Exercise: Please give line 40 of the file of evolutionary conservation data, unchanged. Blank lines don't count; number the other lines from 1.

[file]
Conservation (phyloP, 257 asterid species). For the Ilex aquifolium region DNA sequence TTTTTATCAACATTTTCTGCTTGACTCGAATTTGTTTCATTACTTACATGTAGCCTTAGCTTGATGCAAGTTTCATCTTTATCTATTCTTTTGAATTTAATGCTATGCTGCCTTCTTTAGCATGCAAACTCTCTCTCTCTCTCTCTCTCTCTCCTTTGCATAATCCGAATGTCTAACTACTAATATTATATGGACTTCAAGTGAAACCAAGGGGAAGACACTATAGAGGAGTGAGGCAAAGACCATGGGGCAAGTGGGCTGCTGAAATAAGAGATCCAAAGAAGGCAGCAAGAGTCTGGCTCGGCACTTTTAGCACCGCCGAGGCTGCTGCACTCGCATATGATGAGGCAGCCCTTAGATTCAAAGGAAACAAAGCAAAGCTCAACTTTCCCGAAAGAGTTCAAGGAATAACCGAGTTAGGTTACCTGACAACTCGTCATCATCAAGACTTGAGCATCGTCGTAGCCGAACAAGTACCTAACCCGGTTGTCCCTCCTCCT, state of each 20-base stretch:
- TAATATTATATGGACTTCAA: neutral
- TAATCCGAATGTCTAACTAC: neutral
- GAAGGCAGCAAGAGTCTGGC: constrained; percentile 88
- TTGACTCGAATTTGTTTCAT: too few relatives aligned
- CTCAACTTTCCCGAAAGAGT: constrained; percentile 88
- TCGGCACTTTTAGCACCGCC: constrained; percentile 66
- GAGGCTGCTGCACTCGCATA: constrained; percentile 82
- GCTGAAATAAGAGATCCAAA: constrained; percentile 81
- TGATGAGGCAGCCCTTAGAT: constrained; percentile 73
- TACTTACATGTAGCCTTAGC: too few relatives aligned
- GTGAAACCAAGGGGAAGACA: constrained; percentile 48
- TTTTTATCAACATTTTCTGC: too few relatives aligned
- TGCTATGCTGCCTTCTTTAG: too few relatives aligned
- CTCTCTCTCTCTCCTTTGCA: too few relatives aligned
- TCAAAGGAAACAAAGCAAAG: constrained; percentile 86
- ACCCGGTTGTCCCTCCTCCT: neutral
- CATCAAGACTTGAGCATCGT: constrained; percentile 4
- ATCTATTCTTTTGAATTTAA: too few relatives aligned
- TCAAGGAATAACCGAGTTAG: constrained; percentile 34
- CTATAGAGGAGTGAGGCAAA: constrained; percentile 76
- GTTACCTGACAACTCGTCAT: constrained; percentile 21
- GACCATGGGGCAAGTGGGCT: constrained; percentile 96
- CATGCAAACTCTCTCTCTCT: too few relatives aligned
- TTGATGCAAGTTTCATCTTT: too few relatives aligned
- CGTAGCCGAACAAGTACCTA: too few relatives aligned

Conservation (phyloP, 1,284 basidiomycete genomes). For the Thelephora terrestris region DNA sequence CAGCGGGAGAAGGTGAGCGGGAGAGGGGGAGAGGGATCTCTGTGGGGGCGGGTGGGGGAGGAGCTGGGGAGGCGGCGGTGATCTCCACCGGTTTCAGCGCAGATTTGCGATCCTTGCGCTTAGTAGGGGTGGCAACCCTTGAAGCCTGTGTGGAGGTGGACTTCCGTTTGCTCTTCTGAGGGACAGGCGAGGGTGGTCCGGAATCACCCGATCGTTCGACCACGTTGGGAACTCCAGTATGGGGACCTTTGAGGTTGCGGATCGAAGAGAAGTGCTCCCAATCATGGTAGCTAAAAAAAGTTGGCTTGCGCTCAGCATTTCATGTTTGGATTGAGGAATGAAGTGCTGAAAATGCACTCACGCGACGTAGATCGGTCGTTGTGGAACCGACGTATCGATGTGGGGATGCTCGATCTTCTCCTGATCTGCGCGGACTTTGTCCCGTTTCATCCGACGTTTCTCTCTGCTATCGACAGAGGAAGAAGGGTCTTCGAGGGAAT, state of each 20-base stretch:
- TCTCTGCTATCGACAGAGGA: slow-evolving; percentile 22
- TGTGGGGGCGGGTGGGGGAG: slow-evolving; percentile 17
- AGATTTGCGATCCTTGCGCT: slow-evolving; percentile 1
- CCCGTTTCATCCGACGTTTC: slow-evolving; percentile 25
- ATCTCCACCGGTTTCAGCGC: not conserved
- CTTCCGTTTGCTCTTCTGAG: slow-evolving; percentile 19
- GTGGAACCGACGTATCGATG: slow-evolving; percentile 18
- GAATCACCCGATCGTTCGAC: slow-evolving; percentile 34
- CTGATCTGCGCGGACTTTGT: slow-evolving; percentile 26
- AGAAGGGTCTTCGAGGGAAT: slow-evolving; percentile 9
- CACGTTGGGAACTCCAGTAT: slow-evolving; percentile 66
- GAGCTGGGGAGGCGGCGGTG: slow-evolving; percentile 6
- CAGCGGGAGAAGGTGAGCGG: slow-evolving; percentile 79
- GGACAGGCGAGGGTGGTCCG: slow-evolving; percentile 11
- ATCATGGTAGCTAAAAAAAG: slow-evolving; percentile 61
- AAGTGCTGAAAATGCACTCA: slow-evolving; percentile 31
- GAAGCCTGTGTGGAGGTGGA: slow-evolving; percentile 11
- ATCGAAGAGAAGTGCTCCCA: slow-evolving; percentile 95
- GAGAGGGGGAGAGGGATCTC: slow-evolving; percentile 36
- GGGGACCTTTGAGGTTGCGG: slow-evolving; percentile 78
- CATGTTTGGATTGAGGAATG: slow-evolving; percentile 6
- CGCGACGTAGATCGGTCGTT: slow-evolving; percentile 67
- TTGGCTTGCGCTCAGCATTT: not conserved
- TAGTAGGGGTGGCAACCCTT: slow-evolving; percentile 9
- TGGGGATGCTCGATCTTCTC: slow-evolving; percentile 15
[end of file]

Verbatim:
- CAGCGGGAGAAGGTGAGCGG: slow-evolving; percentile 79